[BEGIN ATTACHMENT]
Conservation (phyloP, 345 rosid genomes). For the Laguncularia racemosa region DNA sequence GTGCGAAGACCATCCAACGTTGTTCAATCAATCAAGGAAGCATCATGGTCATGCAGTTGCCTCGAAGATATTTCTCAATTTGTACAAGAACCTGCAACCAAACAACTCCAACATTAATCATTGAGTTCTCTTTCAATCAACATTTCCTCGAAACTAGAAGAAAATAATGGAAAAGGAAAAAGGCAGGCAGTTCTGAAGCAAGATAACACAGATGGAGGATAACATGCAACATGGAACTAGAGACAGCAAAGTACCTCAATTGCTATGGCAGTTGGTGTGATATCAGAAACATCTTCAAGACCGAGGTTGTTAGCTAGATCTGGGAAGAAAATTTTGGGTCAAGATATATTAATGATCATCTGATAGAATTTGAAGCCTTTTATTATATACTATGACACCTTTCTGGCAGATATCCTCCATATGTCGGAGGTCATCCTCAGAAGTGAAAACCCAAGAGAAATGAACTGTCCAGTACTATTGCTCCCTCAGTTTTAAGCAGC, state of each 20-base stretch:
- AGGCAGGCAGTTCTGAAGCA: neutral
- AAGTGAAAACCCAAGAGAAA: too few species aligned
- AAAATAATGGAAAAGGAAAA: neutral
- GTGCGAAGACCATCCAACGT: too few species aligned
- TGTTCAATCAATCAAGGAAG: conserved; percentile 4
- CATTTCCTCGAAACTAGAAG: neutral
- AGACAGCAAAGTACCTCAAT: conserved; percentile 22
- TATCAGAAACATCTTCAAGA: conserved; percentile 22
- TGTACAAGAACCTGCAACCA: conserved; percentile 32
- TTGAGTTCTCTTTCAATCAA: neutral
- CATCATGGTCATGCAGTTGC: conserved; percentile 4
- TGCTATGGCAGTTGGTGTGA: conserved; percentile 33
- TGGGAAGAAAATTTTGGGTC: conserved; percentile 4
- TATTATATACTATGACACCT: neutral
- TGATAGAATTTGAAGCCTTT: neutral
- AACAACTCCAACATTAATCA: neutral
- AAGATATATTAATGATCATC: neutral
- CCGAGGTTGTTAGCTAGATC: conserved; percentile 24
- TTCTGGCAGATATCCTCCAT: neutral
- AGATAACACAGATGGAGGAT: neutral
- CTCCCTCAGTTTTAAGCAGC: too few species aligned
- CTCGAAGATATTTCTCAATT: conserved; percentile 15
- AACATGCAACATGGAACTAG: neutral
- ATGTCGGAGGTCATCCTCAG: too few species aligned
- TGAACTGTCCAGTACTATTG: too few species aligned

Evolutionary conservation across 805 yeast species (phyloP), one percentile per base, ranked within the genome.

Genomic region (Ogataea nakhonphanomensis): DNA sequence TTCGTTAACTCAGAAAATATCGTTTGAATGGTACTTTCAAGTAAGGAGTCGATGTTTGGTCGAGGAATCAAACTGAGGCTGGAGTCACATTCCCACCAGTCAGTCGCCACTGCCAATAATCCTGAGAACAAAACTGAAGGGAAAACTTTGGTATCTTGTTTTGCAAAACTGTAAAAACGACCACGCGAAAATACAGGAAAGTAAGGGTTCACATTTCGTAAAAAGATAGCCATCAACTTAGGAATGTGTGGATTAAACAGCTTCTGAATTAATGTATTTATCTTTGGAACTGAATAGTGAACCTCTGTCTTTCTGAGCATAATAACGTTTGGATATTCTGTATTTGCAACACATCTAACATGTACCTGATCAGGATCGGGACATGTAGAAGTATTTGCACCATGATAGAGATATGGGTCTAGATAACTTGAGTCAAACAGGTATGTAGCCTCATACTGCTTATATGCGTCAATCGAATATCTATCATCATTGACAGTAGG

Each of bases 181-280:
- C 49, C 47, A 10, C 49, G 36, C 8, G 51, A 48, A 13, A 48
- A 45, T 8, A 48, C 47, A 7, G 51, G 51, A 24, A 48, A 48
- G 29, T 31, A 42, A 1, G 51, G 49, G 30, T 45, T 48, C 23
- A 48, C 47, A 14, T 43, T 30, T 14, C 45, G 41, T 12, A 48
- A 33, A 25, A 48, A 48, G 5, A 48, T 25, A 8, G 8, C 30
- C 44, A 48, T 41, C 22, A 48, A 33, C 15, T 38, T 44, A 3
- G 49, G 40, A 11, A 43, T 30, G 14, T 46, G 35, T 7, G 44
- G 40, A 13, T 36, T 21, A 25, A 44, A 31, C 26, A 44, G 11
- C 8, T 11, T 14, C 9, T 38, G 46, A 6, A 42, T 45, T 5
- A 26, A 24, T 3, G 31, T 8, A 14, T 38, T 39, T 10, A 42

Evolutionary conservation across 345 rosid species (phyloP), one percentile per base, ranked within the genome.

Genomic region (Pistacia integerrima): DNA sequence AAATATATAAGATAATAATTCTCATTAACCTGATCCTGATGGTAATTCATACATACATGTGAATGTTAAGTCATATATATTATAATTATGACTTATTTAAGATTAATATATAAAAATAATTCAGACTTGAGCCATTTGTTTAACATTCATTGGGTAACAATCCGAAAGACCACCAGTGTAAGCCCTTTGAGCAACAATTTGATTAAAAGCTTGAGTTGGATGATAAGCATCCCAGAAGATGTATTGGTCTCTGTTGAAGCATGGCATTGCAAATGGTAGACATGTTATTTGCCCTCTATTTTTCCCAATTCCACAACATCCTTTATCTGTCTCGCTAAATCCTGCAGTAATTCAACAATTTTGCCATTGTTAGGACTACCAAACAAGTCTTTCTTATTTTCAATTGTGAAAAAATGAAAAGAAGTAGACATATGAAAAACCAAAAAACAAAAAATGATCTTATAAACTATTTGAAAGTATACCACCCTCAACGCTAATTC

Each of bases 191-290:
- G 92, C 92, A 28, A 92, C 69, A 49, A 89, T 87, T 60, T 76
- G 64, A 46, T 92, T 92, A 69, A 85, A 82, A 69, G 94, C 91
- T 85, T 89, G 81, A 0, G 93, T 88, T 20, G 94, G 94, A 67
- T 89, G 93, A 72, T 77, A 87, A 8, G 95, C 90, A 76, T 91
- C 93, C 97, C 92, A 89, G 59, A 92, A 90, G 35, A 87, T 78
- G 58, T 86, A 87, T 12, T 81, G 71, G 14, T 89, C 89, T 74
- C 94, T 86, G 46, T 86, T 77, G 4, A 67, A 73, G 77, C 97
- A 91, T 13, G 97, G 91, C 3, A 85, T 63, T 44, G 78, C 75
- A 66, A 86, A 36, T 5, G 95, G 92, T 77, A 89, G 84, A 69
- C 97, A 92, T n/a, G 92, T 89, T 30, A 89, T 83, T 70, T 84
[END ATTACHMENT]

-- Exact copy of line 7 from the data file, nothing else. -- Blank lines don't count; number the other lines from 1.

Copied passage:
- CATTTCCTCGAAACTAGAAG: neutral